Ignoring the centuries of wrangling that led to a general agreement among mathematicians that 0/0 is an “indeterminate form”, Siri instead chose to outline a fictitious scenario. “Imagine that you have zero cookies and you split them evenly among zero friends,” it replied. “How many cookies does each person get? Despite the widespread praise Jenner has received for her ESPYS speech and other recent media appearances, a small but vocal chorus of famous figures has taken some overt and thinly veiled shots at her in public forums. Authorities are still investigating the February incident, but according to TMZ, Jenner is not expected to be charged with a felony, and perhaps may not face any charges at all.

Oscar-winning Hollywood icon Clint Eastwood made a joke at Jenner’s expense during an appearance on Spike TV’s Guys Choice Awards last month, which was cut for its insensitivity. Video emerged which appears to show an Escalade, driven by Jenner, making contact with a Lexus, driven by Howe, that veers into oncoming traffic, after which the Escalade hits the back of Steindorff’s Prius. “My heartfelt and deepest sympathies go out to the family and loved ones, and to all of those who were involved or injured in this terrible accident. This view seems to be pretty common among a certain kind of sports commenter: straight men who have never before discussed trans issues but suddenly feel qualified to hold forth on the merits of Jenner’s bravery. This former editor and part-time writer at The Post is now happy to prove that if you combine ‘blowhard’ and ‘blaggard,’ you get ‘blogger.’ He previously had used ‘Desmond Bieler’ as his byline, but feels that shortening the first name to ‘Des’ nicely conveys his ever-decreasing gravitas. Voice recognition (to work out what we’re saying), natural language processing (to work out what we want), and natural language generation (to formulate a reply).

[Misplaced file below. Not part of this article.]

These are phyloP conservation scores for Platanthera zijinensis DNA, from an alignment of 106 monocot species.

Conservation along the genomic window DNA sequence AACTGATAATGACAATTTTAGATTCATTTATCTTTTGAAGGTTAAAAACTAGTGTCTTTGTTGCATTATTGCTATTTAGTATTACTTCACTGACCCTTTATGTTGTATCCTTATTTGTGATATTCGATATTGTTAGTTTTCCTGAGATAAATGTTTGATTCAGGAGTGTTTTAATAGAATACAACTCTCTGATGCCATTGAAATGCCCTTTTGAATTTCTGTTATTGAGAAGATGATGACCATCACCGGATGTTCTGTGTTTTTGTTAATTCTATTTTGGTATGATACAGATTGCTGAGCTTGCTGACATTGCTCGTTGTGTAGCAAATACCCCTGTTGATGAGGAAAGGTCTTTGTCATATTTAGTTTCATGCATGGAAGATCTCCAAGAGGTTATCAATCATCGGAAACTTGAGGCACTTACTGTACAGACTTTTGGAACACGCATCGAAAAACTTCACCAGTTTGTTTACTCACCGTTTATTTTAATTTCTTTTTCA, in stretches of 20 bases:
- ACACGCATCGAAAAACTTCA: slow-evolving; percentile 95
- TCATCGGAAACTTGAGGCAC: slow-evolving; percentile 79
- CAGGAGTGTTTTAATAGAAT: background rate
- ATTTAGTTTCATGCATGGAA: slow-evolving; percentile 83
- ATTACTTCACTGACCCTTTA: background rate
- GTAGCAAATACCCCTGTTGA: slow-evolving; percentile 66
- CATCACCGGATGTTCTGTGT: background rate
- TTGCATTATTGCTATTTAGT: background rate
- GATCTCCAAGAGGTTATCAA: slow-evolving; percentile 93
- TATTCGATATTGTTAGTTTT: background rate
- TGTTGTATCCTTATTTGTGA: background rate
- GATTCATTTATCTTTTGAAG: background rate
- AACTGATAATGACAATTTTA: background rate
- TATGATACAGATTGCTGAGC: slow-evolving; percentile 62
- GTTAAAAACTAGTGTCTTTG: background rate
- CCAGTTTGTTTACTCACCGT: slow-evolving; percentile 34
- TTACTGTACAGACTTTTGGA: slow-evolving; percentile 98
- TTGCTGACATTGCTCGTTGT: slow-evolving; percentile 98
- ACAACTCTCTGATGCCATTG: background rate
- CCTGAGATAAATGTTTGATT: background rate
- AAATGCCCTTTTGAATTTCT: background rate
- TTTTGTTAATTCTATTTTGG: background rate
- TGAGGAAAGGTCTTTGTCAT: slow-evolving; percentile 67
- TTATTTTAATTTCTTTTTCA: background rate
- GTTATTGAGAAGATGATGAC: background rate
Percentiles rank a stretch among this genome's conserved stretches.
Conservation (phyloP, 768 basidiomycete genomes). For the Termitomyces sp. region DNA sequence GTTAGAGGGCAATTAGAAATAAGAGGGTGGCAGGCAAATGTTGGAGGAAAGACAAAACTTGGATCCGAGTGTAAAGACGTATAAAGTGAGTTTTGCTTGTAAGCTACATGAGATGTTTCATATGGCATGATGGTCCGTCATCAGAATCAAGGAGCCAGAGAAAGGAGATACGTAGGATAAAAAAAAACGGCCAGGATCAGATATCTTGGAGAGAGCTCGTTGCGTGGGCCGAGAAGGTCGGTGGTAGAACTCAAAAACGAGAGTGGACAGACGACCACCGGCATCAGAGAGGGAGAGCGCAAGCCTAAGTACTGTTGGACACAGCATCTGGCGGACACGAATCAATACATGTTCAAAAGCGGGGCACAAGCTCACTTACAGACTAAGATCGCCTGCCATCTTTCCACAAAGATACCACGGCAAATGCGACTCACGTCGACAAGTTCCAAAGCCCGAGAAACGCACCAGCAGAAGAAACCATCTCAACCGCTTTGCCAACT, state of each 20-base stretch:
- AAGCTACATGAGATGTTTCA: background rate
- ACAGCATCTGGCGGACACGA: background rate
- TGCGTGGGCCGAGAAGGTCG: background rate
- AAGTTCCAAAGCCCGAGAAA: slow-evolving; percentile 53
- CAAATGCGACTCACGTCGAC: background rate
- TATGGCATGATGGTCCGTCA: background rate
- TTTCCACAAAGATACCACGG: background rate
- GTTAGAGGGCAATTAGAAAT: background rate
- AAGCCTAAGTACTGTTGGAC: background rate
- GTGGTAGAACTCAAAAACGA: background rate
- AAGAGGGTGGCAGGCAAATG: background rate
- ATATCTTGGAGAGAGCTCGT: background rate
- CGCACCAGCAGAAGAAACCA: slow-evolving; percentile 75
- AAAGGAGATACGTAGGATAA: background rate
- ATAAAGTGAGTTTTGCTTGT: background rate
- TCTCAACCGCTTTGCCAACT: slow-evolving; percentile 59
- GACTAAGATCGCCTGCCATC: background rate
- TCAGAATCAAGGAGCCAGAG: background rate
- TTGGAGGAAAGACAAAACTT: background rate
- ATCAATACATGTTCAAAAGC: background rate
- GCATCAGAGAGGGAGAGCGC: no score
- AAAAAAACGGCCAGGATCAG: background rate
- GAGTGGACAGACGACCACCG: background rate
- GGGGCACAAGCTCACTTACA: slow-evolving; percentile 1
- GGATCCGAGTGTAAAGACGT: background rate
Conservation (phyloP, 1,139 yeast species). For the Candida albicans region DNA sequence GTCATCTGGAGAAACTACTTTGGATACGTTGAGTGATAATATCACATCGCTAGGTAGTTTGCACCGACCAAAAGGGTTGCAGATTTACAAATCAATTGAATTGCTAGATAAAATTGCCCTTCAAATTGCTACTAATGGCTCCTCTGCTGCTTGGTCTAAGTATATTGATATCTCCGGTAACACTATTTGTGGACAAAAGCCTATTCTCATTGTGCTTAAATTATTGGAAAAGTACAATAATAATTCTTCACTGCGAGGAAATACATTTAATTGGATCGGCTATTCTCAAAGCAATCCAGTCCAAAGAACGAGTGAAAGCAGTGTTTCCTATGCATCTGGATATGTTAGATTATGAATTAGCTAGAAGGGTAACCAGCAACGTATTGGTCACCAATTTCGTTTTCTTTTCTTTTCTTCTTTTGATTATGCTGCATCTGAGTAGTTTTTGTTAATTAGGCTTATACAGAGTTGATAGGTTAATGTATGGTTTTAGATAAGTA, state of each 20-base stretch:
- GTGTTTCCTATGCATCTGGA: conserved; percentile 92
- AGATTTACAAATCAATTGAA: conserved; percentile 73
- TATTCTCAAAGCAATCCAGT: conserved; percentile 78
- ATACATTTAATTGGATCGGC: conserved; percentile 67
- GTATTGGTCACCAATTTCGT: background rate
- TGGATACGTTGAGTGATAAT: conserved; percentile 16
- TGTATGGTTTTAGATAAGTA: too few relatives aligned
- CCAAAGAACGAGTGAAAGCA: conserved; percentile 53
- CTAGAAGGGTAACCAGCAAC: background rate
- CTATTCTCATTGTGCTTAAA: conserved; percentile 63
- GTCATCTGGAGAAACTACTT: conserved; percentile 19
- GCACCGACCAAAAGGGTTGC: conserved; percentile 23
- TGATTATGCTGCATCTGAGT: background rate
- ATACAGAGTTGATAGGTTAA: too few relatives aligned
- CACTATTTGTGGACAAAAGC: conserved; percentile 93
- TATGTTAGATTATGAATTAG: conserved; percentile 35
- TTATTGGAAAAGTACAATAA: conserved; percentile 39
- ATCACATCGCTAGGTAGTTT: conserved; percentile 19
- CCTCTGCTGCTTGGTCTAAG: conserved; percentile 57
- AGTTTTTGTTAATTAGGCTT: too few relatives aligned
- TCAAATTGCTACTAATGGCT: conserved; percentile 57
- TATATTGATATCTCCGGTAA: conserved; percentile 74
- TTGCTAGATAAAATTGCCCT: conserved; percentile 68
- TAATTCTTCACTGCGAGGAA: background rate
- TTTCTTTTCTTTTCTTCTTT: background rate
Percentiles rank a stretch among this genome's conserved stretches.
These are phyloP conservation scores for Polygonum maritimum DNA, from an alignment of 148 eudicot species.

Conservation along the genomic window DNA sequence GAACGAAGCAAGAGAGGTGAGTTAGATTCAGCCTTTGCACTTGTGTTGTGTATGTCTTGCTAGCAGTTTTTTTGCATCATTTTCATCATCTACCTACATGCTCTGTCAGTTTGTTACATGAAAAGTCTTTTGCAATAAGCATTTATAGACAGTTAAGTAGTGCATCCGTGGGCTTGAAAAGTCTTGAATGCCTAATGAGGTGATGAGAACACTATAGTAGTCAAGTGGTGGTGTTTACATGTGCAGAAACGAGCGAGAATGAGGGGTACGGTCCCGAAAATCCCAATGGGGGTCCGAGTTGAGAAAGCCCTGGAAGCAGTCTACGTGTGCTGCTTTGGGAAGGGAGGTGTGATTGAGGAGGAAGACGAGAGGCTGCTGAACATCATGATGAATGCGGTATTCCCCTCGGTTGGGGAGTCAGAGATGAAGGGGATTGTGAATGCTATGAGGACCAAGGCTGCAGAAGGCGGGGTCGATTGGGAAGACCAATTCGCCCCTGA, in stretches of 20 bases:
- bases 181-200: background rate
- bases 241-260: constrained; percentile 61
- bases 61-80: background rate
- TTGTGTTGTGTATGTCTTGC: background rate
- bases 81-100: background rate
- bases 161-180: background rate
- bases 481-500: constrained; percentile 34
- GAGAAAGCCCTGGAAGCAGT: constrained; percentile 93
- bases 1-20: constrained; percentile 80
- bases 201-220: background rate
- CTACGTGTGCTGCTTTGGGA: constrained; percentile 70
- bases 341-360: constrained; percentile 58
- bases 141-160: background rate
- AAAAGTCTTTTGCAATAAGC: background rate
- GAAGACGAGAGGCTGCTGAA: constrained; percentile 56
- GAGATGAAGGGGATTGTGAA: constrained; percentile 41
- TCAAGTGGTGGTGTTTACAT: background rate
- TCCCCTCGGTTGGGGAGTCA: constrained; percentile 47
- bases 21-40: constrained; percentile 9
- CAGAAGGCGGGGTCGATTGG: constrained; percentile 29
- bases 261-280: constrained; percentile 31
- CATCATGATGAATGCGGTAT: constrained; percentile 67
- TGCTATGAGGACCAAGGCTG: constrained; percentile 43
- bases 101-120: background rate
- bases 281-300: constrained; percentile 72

Enabling Siri to politely summarise dull statistical information (e.g. the weather) involves great technological skill, but it’s almost impossible to make computers likeable or witty. In 2013, Apple advertised for someone to “develop and write dialogue to support new Siri capabilities”, and that’s a clue to how it works: teams of people writing upbeat replies to store in a database in anticipation of certain questions being asked. But by using these negative terms, Costas implies that Jenner brought this negative attention on herself—and that praising her necessarily involves feeding into “tabloid” “exploitation.” This notion is profoundly offensive.